Guyson Corporation has extended its range of robotic surface treatment equipment to include a 7-axis direct pressure blast machine with a work envelope of 30 x 40 x 30 inches and a small overall footprint for lean, workcell-based component processing.
A 6-axis robot is securely mounted on a rigidly welded pedestal attached to the rear of the blasting cabinet, so that the range of motion of the articulated arm can be used for manipulation of the pressure-blast nozzle. A sturdy safety barrier with an interlocked access door surrounds the back of the machine to exclude workers from the vicinity of the moving robot. The 24-inch diameter turntable of the rotary blast machine is servomotor driven and controlled as an auxiliary axis of robotic motion.
To isolate the robot from the potentially abrasive environment of the blast chamber, the rear wall opening in the blast enclosure is sealed by a custom-tailored skirt made from coated and laminated fabric, with a snug-fitting collar at the end of the arm. Side-hinged swing doors with safety interlocks are provided on the side and front of the robotic blast machine for the loading of parts and to allow
inspection and maintenance access.
In operation, the precision robotic blast system is capable of constantly and accurately maintaining the correct blasting angle, stand-off distance and surface speed, even as it follows the contours of intricate-shaped components. This enables repeatable production of identical surface conditions from one area of the part to another and from part to part.
When a variety of different components are to be processed in the robotic blasting machine, part-holding fixtures can be quickly interchanged, positively located and locked in position by utilizing T-slots and guide pins in the rotary table. No other set-up or adjustment is normally required, because specific component orientation is included in the coordinated motion program for each different part, and other blasting process parameters, such as blast duration and pressure, can be stored and automatically recalled at will.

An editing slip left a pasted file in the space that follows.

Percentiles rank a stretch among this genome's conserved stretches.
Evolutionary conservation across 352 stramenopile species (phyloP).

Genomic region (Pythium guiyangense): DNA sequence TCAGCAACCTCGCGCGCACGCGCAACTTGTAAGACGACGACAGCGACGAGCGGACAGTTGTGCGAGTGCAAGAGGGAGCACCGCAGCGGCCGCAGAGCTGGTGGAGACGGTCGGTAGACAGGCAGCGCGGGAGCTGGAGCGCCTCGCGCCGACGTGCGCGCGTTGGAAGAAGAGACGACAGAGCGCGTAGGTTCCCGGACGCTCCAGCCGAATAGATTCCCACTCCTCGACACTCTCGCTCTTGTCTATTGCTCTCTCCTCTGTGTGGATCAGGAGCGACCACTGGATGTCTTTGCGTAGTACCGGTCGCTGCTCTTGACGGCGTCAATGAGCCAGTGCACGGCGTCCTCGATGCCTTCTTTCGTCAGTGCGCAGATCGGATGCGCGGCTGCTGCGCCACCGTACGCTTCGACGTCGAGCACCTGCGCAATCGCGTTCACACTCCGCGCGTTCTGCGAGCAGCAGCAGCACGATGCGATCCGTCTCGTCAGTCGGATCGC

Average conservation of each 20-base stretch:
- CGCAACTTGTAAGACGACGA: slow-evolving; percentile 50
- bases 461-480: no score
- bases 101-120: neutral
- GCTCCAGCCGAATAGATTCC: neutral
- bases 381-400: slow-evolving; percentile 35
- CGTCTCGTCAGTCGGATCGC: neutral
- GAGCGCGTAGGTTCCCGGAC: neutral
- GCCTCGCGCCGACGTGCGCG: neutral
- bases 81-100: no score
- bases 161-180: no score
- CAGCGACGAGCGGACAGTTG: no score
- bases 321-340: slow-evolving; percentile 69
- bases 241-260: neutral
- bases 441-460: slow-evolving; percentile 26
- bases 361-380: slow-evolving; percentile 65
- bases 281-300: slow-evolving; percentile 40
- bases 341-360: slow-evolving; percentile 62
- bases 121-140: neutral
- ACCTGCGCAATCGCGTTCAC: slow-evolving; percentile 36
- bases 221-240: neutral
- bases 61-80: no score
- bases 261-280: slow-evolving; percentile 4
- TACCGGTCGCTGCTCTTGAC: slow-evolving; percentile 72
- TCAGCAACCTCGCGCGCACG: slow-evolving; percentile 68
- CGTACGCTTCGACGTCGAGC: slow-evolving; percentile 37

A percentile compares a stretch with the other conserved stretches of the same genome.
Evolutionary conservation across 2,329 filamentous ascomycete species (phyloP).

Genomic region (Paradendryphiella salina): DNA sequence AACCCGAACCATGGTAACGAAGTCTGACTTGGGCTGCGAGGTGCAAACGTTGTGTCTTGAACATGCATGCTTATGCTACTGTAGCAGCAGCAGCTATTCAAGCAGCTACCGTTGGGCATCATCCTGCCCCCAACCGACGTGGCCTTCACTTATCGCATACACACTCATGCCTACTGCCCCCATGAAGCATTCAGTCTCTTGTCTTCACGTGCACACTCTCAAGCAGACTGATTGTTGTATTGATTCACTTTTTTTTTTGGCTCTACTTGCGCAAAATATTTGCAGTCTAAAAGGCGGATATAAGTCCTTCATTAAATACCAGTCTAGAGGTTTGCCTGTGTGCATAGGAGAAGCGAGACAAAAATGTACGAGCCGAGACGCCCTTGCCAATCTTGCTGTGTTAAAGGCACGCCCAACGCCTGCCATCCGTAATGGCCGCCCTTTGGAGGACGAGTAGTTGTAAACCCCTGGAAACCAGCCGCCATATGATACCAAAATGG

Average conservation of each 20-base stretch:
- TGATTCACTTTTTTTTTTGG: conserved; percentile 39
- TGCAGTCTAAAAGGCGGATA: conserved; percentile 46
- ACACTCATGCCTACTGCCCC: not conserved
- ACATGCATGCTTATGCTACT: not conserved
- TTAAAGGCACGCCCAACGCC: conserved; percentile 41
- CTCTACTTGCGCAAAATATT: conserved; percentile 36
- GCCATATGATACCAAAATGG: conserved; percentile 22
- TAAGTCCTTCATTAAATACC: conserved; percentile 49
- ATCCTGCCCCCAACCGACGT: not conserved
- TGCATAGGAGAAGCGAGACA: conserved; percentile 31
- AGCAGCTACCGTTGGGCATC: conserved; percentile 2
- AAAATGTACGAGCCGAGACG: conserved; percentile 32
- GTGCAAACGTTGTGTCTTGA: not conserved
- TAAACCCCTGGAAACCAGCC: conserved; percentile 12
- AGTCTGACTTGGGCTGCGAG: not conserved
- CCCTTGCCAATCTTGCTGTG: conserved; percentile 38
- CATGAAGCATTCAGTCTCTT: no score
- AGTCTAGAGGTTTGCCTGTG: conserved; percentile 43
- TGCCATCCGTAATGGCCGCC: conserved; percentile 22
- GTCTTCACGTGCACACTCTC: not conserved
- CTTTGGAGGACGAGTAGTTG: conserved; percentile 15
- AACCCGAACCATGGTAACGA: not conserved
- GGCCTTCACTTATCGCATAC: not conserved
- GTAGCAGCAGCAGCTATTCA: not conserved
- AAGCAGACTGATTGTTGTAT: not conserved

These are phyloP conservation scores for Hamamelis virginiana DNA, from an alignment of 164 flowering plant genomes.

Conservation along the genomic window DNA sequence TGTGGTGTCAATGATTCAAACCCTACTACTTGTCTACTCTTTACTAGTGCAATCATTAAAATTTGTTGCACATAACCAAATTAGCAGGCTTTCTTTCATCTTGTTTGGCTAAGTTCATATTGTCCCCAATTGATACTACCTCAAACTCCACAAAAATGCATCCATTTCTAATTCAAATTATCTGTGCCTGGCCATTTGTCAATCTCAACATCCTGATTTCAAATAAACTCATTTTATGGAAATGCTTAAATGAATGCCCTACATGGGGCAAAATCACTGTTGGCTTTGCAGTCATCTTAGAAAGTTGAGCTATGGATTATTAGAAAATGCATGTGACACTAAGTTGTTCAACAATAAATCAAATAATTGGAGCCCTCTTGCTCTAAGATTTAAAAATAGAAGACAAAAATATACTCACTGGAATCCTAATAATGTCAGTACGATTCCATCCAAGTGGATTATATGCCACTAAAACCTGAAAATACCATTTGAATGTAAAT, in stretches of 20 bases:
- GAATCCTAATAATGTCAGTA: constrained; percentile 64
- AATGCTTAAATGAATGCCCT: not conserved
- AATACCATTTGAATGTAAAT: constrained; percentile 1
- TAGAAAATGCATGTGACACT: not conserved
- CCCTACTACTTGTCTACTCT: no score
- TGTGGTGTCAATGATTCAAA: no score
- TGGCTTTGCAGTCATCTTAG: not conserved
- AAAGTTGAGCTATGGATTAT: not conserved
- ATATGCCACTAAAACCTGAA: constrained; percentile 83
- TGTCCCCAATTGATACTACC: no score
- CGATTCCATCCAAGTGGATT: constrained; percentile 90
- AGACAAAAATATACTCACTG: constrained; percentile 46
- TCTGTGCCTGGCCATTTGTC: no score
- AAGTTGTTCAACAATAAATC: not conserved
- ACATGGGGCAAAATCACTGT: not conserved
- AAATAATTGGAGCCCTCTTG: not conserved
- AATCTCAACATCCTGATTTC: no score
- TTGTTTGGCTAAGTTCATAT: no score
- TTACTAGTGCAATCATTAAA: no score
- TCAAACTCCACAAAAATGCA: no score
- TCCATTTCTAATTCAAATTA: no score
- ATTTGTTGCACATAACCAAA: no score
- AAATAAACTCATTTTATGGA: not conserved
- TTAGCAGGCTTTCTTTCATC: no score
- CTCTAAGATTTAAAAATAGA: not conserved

The size and elaboration of the media reclamation and delivery elements of the robotic blast system depend on the requirements of the impact treatment application. The smallest pressure-blast module is less than four feet in height and is hung on the blasting cabinet itself. For technical surface preparation, a 15-foot tall reclaim stack-up may be needed that includes a cyclone separator, a vibratory screen classifier and a pressure pot with the capacity to hold extra blast media.
To maintain negative pressure in the blasting enclosure and balance the air flow for media reclamation, the robotic pressure-blast system is completed by a reverse pulsing cartridge-type dust collector with an extraction capacity of 1,000 cubic feet of air per minute.
Prospective users of automated or robotic blasting equipment are encouraged to submit sample components for free laboratory testing and application engineering evaluation at the Guyson design and manufacturing center in northeastern New York State.